Last week was my final week where I was covering a colleague's role while she was on Annual leave. My last week working double my normal hours. By the end of the four weeks the house was starting to come apart at the seams. The laundry was running behind, the standard of cleanliness was falling to cringeworthy levels. I was so looking forward to starting this week with energy and enthusiasm. I pictured Monday being a day where I would clean the entire house top to bottom, fill the pantry, fridge and freezer to bursting point, put on loads of washing, sheets flapping on the washing line while the smell of jasmine filled the air...
Then my phone rang last week. It was the High School asking if I was free to be a reader/writer for the year 12 HSC trials over the coming two weeks. They have a great system whereby parents volunteer their time in exam weeks to work one-to-one with students that need some extra help. You either read the questions to them and let them write the answers themselves or you can also write for them. It could be something simple like a kid who has fallen off their skateboard and has their arm in a cast, it might be a sight impaired student or someone who has dyslexia or just gets overwhelmed in a hall full of row upon row of desks.
When I was in High School I don't remember any extra help for students. You just sat your exams with everyone else. Inevitably some kids fell through the cracks. They found school challenging and didn't get any extra support to help them reach their potential. It's really good how things work now. How could I say no?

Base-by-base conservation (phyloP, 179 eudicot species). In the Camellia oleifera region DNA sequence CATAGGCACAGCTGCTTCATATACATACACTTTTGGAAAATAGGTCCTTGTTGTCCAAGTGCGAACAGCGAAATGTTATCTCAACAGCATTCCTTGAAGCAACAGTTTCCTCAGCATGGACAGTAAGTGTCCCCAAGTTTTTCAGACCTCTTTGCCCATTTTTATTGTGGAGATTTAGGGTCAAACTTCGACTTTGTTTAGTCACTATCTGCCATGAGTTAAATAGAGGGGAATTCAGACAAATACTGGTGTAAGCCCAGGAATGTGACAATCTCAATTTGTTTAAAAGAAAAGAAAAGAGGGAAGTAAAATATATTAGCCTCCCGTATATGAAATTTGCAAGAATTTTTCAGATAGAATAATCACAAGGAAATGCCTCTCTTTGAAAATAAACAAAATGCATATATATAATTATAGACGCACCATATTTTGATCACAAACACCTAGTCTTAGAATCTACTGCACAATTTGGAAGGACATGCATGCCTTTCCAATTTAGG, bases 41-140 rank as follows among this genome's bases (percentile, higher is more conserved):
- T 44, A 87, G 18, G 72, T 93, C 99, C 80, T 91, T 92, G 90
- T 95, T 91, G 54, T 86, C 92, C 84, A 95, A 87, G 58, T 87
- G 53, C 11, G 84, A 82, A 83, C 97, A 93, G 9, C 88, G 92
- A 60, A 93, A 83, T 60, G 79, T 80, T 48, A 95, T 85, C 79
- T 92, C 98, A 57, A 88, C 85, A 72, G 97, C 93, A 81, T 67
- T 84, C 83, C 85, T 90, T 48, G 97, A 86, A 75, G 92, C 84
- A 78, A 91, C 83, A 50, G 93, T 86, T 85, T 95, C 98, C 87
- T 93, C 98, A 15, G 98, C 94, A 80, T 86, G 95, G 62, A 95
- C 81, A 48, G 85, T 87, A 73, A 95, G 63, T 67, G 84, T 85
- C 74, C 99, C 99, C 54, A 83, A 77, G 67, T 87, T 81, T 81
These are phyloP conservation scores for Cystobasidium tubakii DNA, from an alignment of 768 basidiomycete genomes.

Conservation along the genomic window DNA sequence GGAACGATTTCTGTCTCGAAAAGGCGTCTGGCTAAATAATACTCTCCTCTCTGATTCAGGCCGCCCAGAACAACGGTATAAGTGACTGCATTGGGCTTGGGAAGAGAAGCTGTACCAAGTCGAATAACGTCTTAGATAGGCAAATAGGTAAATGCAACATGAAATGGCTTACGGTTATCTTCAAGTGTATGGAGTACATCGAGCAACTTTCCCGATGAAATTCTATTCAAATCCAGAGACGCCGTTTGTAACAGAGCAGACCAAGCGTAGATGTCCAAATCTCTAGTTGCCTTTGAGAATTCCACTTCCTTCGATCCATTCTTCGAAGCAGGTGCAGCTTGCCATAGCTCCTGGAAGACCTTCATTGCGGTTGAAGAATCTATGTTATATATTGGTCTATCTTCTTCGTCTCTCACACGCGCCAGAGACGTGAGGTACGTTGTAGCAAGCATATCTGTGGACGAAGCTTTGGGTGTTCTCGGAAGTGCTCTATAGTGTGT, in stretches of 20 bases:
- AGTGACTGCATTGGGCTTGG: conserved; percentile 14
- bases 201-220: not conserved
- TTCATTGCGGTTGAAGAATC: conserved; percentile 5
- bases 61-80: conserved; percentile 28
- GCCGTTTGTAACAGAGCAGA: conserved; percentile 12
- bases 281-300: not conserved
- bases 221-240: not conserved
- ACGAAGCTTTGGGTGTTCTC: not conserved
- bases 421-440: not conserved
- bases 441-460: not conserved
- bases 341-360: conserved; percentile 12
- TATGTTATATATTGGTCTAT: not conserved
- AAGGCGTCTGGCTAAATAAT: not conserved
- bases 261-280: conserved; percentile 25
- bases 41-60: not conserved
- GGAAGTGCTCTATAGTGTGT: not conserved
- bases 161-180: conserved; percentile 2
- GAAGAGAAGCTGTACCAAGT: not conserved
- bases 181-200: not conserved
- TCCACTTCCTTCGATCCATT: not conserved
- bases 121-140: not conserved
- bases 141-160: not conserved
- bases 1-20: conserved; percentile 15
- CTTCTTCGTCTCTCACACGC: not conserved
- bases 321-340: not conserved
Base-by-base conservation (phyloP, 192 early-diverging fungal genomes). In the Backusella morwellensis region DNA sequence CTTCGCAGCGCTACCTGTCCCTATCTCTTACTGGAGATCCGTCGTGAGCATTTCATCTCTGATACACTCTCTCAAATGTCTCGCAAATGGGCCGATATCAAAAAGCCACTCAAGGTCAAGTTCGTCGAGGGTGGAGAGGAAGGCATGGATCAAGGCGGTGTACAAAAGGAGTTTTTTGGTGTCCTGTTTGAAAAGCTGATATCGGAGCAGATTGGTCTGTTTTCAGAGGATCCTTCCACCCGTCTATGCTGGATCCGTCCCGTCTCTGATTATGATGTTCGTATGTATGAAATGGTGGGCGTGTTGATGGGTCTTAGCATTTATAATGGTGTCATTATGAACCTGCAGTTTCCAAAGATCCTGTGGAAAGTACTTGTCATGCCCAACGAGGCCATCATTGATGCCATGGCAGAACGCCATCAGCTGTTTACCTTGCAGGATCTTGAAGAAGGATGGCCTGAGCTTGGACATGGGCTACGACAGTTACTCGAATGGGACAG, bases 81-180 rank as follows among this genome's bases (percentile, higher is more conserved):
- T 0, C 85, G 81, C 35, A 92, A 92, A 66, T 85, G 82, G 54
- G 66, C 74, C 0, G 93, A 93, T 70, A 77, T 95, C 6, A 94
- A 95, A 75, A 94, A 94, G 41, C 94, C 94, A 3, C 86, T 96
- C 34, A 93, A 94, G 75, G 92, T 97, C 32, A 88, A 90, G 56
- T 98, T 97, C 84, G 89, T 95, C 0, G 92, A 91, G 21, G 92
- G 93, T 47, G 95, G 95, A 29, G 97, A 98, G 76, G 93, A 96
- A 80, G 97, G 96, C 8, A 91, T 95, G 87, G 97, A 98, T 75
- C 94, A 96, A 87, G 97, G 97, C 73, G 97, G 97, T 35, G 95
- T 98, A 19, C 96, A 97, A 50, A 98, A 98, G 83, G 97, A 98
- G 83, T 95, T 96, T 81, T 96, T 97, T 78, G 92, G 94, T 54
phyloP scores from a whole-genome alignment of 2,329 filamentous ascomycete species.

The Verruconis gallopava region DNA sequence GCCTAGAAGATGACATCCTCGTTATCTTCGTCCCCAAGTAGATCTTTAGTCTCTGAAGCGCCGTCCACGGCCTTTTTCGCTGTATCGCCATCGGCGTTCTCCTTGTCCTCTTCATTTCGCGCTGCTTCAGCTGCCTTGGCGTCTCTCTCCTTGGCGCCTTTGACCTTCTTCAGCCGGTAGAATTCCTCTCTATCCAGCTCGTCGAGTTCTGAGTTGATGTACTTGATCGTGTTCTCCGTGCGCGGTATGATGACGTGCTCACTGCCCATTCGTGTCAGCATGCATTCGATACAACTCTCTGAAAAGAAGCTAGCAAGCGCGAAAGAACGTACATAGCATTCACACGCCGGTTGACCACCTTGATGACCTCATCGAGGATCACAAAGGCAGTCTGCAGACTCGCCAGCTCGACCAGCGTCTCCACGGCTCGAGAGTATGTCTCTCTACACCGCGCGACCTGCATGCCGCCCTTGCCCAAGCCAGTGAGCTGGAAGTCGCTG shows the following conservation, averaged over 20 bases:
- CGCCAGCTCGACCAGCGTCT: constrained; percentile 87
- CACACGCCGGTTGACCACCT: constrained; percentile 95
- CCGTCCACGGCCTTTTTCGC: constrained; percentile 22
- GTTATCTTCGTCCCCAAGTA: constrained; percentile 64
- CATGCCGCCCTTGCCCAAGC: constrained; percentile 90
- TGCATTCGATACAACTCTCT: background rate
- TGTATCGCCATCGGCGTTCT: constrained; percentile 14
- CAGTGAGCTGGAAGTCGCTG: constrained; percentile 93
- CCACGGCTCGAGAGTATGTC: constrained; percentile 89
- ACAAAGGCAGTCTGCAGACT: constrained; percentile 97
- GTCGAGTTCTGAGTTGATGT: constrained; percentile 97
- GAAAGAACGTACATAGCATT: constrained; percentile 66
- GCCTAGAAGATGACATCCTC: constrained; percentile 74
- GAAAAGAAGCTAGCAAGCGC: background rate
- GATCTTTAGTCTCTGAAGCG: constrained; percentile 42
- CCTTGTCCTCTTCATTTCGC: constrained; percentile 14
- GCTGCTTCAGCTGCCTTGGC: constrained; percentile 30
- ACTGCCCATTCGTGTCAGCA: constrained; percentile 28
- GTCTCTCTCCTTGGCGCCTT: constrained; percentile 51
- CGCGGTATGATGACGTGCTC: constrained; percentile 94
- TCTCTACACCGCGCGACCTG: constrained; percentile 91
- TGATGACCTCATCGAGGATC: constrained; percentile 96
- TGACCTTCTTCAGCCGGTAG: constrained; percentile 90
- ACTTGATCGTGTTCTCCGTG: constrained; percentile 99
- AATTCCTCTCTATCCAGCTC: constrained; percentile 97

And so tonight there is still ironing to be done, I wouldn't advocate eating off the floors, even the cleanliness of the kitchen counter tops are questionable. I never did get stripping the beds. The air sure doesn't smell of Jasmine!
But I had a great day. I wrote solid for what seemed to be an eternity. My right hand went numb from gripping a pen tight and writing as fast as my student was speaking. I was reminded how tough school can be. The fear as you sit at your desk waiting to be told to turn the paper over. How your heart can sink as you read the questions and don't immediately know how to answer them. The slow and steady pace that builds up as you get over the initial nerves. The writing so fast as the final minutes tick down and you want to get every last idea from your brain onto the answer booklet. The sigh and slump of shoulders as the teacher calls time and walks towards you hand outstretched for the papers. Turning to the person next to me knowing that they put their 110% into the last few hours and seeing the worry fall from their face as they know they are one more exam down.
The being told "Thank you", unprompted and with genuine meaning. Not just once but two, three times.
Did today turn out how I had first planned?
But I wouldn't have it any other way.